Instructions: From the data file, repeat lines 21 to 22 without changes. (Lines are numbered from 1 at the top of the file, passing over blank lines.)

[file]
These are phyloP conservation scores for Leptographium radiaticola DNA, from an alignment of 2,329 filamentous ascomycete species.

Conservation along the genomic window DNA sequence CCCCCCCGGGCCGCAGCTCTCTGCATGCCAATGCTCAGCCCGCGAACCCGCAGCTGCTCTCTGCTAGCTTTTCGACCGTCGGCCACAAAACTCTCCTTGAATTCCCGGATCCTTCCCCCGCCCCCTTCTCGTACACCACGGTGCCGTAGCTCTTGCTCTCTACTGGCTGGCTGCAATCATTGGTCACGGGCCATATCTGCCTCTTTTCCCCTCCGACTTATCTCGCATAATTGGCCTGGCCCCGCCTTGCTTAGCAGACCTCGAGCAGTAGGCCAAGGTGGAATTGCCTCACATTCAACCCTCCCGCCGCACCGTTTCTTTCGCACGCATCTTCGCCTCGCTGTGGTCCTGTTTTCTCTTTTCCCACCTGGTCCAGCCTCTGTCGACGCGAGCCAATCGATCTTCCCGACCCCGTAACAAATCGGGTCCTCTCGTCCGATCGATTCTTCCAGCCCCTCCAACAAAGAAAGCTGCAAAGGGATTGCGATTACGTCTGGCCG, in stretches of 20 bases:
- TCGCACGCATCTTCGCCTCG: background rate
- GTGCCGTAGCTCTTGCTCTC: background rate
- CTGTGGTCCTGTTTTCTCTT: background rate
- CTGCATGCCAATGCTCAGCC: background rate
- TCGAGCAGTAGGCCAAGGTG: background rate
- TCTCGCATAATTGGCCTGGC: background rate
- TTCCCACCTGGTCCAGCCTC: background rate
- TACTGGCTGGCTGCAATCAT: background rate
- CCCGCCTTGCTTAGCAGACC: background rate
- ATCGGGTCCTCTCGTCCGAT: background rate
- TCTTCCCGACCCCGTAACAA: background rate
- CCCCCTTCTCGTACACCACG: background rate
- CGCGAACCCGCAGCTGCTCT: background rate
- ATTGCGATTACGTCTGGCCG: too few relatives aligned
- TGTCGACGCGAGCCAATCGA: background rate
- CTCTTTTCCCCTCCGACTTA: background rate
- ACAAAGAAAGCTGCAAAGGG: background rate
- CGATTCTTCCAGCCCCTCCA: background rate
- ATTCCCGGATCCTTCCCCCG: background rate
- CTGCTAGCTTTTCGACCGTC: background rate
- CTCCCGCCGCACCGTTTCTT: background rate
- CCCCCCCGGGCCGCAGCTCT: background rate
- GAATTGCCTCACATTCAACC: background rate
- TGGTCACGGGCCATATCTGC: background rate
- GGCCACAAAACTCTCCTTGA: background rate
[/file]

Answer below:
- ATTCCCGGATCCTTCCCCCG: background rate
- CTGCTAGCTTTTCGACCGTC: background rate